Apple announced a bug bounty program on Thursday, a much-needed departure from the past. The program will pay up to US$200,000 for vulnerability reports on Apple software. In another departure, Apple made the announcement at the annual Black Hat security conference in Las Vegas. Apple hasn’t given a presentation at the event in four years.
Apple was a lone standout in not having a bug bounty program. Such programs are designed to reward researchers for finding vulnerabilities. More importantly, bug bounties keep some researchers from selling those vulnerabilities to criminals and foreign governments.
Details on Apple Bug Bounty Program
According to TechCrunch, Apple has five categories of bounties, each with a different maximum payout:
- Vulnerabilities in secure boot firmware components: Up to $200,000
- Vulnerabilities that allow extraction of confidential material from Secure Enclave: Up to $100,000
- Executions of arbitrary or malicious code with kernel privileges: Up to $50,000
- Access to iCloud account data on Apple servers: Up to $50,000
- Access from a sandboxed process to user data outside the sandbox: Up to $20,000
Apple will determine the total bounty (up to that maximum) on a case by case basis. The company will be considering, “the clarity of the vulnerability report; the novelty of the problem and the likelihood of user exposure; and the degree of user interaction necessary to exploit the vulnerability.”
Apple is also throwing a wrinkle into its program by being willing to match the bounty if the researchers donate it to charity. That means Apple could end up paying as much as $400,000 per bounty. It will be interesting to see if any researchers take up the offer.
The Security World
Hackers and researchers alike have long had a complex relationship with Apple. For many years, they complained the company was closed, secretive, and too slow to respond to the vulnerabilities they reported. Apple began working on that several years ago, beefing up its hires in the area and working hard be more responsive to that community.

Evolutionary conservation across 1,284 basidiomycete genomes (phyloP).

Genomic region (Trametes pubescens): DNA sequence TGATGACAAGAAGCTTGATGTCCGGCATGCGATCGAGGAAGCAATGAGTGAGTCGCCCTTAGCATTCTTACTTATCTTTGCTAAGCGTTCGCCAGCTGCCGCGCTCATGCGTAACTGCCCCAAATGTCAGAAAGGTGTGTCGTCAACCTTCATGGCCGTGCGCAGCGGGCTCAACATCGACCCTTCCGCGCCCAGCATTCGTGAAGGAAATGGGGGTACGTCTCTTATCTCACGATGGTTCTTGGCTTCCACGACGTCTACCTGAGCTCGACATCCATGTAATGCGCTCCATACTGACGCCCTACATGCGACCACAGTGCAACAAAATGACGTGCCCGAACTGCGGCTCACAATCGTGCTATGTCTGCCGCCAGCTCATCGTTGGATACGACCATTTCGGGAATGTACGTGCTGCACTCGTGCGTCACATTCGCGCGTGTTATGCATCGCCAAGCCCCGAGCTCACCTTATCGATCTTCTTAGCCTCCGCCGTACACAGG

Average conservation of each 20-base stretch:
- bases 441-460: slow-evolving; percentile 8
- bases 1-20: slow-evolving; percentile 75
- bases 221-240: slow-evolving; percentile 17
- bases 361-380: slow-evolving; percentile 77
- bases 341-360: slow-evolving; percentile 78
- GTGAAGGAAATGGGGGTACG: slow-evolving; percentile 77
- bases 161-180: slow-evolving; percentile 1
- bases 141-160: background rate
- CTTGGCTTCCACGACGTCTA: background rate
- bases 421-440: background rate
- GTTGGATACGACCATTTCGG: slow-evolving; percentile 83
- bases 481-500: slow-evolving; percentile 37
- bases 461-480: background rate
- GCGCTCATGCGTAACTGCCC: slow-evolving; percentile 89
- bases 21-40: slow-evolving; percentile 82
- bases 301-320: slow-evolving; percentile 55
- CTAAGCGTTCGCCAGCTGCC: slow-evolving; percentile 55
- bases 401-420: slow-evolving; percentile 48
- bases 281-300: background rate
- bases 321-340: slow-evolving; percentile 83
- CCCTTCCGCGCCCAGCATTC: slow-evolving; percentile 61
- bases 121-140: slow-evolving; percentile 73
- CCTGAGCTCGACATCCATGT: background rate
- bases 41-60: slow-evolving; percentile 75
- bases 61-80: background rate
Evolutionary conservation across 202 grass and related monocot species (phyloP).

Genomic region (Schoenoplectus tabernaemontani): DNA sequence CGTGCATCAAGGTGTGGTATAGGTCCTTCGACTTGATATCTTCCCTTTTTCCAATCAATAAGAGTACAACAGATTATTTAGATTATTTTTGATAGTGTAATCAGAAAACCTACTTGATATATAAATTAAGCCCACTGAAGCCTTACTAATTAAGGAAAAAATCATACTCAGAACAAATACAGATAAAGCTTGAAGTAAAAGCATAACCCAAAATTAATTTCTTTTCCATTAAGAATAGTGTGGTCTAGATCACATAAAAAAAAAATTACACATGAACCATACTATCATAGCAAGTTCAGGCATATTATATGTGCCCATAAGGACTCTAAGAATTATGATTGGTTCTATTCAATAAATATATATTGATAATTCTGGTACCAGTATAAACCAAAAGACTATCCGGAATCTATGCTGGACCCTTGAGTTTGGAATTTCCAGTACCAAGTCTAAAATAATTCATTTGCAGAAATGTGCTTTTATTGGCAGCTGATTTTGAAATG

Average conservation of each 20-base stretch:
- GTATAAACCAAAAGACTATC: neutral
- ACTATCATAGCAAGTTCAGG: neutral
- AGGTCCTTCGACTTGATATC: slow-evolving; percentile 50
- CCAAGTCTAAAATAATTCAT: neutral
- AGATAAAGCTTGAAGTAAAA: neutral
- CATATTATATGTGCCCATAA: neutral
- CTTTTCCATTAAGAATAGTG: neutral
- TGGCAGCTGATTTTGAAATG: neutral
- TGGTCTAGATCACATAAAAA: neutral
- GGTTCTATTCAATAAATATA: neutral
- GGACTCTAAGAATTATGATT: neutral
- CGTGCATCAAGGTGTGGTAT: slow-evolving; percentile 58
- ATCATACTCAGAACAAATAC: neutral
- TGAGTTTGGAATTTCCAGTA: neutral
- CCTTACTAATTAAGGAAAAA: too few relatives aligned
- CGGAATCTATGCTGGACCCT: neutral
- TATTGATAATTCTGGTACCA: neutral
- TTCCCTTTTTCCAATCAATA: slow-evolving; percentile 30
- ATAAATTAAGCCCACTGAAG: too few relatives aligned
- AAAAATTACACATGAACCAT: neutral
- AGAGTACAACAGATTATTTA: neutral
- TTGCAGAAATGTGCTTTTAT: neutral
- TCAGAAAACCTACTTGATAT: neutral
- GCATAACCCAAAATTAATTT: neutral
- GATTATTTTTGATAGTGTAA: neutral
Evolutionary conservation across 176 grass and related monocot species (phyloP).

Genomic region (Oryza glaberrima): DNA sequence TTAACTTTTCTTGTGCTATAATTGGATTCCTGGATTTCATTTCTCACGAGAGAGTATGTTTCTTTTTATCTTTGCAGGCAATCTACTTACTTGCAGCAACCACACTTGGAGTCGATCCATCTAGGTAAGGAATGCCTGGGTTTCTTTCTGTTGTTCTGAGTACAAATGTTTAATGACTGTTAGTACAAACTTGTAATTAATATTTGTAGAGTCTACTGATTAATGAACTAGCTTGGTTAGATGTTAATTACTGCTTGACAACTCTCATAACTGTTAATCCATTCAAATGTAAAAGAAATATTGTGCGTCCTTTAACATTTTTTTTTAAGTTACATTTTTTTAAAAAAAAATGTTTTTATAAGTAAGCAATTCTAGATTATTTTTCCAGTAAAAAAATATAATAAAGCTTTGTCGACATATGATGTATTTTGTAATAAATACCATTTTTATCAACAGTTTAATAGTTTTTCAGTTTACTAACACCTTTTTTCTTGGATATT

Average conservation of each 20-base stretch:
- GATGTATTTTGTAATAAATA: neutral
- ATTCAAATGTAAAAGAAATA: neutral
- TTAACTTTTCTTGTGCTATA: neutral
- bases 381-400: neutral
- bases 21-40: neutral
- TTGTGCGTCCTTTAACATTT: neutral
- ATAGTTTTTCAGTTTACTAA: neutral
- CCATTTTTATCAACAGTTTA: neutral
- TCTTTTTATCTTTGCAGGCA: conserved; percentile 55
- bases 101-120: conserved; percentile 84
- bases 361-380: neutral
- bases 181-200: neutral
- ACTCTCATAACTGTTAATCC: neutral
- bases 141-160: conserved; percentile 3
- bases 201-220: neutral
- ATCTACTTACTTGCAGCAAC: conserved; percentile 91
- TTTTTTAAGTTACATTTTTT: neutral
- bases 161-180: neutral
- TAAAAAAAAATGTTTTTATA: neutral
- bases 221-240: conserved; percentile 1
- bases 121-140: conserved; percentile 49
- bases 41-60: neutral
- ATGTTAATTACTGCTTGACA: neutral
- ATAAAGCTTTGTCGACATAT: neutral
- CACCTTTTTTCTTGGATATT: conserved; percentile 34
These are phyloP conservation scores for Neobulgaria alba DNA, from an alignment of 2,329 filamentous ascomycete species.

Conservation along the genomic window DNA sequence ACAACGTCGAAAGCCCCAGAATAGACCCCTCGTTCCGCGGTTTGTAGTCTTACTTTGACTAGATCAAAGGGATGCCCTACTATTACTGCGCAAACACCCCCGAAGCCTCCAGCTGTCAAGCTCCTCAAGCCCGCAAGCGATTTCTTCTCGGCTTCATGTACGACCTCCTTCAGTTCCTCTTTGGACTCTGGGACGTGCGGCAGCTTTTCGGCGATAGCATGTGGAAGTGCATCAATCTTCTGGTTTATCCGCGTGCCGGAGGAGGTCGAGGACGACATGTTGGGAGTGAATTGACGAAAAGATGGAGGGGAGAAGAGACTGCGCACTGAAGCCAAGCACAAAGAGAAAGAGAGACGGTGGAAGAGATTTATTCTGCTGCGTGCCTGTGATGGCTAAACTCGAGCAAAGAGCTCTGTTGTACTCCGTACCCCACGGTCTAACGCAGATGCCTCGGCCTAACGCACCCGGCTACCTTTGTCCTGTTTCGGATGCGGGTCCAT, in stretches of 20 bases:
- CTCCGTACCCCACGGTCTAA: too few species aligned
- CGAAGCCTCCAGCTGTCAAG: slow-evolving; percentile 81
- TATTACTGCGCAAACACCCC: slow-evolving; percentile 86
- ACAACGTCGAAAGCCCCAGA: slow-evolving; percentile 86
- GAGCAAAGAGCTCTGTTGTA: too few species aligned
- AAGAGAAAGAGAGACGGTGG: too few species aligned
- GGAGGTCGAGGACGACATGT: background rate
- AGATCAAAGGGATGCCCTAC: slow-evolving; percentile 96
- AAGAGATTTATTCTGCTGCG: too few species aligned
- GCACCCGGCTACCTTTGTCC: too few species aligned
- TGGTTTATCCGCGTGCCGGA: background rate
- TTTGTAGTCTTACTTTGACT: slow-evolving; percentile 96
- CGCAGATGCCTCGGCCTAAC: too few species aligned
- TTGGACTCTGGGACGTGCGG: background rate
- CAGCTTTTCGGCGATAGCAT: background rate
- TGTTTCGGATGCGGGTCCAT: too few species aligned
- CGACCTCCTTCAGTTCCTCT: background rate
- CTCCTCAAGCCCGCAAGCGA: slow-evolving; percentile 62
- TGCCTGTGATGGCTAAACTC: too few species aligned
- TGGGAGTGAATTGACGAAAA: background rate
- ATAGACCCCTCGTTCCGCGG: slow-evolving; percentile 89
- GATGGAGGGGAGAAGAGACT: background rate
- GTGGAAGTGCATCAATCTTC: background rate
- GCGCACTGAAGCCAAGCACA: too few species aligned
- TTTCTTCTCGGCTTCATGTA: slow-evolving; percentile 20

But the lack of a bounty program still rankled researchers who felt like their efforts were largely unthanked and certainly unrewarded. Apple has apparently reached a point where it’s willing to change that, at least to a point. The program is being launched as an invitation-only affair, and only those who have already submitted “valuable vulnerabilities” will get an invite.
The thing is that Apple has always gotten vulnerability reports, but those vulnerabilities are becoming more and more valuable. Authoritarian regimes and surveillance-state democracies alike have teams of highly paid brainiacs tasked with finding exploits. Criminals are willing to pay more and more for zero day vulnerabilities, too, because they can reap ever-higher financial gains from compromising our devices.
The FBI reportedly paid more than a million dollars for the exploit that was used to crack Sayed Farouk’s work iPhone.
The reality is that not even Apple can compete with governments when it comes to paying for vulnerability reports. But there are a lot of researchers and hackers who just want to make our stuff more secure. Apple’s bug bounty program will reward some of that work and hopefully divert even more vulnerabilities Apple’s way so they can be patched.
As such, this is great news.